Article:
Friday, May 18, 2007

Washington Realtors Hail State Budget

This week participated in the NAR Legislative Hill Day. I met with State Senator Patty Murray and Congressman Rick Larsen to promote affordable housing issues for Washington residents.

The following is a Press Release from the Washington Association of Realtors:

OLYMPIA, WA – Washington Gov. Chris Gregoire has signed new biennial transportation and building spending plans that include top priorities of the Washington Realtors, the state’s largest professional organization.
The 2007-09 capital budget (HB 1092) includes $4.2 billion in building projects that will improve schools and colleges, parks, and housing. The state’s 2007-09 transportation budget (HB 1094) spends $7.5 billion to put hundreds of road projects back on schedule and cover huge cost overruns.
“The state is investing in the backbone of our communities by improving the roads and buildings we depend upon for health, education, and prosperity,” said Steve Francks, Washington Realtors Chief Executive Officer. “These wise investments will help position our state to meet the demands of population growth we face over the next few years.”
In spite of the progress in funding critical infrastructure needs, however, Francks said the Legislature let down middle-class families by failing to address the state’s home-price crisis. Over the last five years home prices have risen more than 60 percent all over the state, while wages increased only about 14 percent. The resulting gap has created an affordability crunch of historic proportions, according to the Center for Real Estate Research at Washington State University.
Median-income families unable to find homes near work choose instead to commute to find an affordable home, which adds to the congestion on already-crowded state highways. The increase in commuters also contributes to air and water quality issues around the state. This bumper-to-bumper solution to housing problems doesn’t really save families much money, however. According to a recent study by the National Housing Conference, for every dollar a working family saves on housing, it spends 77 cents more on transportation.
“The Legislature had a chance to make a real difference for working families and our quality of life, but allowed inter-chamber bickering to kill common-sense solutions,” said Francks of HB 1727, which the House had approved by a vote of 97 – 0. The bill also had earned the approval of the Senate Government Operations & Elections Committee. Francks said the Washington Realtors would return to the Legislature next year with the measure, the key components of which include the following:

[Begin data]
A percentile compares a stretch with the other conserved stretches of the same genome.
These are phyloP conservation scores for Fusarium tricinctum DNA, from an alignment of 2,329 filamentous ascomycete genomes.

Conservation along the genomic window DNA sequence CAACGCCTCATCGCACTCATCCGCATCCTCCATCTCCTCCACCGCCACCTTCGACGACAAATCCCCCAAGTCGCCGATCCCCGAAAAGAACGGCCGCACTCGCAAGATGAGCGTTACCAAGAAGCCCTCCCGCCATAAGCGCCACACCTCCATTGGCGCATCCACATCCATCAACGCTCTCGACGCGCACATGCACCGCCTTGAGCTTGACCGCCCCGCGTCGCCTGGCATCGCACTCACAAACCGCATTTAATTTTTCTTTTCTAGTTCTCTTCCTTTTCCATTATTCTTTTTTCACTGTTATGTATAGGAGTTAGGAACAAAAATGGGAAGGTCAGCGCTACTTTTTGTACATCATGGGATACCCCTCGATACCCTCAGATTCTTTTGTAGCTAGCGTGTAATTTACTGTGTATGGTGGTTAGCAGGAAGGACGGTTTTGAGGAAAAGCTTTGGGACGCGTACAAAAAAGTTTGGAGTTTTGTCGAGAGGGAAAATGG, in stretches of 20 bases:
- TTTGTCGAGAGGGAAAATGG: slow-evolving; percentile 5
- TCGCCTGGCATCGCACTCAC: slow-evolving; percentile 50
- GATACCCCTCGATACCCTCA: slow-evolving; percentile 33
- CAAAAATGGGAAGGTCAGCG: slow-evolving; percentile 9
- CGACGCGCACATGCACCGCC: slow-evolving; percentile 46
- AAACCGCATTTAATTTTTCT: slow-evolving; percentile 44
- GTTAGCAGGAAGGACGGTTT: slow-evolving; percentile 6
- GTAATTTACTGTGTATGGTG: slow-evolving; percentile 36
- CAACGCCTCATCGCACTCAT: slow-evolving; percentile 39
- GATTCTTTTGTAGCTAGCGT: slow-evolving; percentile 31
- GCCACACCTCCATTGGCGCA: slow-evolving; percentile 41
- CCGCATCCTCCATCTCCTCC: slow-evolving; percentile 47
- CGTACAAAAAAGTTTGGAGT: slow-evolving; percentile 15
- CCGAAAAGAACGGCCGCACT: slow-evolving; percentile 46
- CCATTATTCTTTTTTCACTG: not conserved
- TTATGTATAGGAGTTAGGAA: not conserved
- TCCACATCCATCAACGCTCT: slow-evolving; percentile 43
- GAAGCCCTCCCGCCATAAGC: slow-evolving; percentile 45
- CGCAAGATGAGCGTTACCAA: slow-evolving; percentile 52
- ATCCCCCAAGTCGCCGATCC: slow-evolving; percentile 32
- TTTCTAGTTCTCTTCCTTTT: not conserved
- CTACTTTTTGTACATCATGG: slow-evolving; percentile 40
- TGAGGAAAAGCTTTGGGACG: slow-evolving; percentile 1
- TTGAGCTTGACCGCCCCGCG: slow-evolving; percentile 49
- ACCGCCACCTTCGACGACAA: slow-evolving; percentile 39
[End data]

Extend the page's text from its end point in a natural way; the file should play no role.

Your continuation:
– Ensures comprehensive plans adopted under the Growth Management Act (GMA) identify appropriately zoned land for the number of homes actually needed to accommodate projected growth.
– Allows cities and counties to use a variety of techniques to accommodate housing needs, including mixed-use development and accessory dwelling units.
– Authorizes counties and cities to work together to address housing and employment markets that cross jurisdictional boundaries.
Last year, the Washington Realtors launched a public awareness campaign to inform the public about legislative solutions for the growing problem of the lack of homes for middle-income families and the relationship between adequate housing supply, housing affordability, jobs, traffic, and the quality of life in Washington.
The Washington Realtors also made infrastructure funding a high priority during the 2007 session of the Legislature. Francks said that, in addition to benefiting education and infrastructure projects, the capital budget directs a year-long study to identify strategies to integrate and consolidate infrastructure funding sources and simplify administrative processes — a process recommended by the Washington Realtors.
“Many communities are struggling to accommodate growth because they lack the roads, sewer, and other infrastructure that has to be in place before homes and businesses can be built,” said Francks. “The budget recognizes that the state directs more than a billion dollars through hundreds of accounts for infrastructure. This study will try to identify ways to make sure all of that money is going for the purposes for which it was intended.”
Francks said the passage of the state transportation budget supports 432 road and bridge projects throughout the state. The plan covers nearly $2 billion in construction-material cost overruns and includes about $3 billion in new construction over the next two years.

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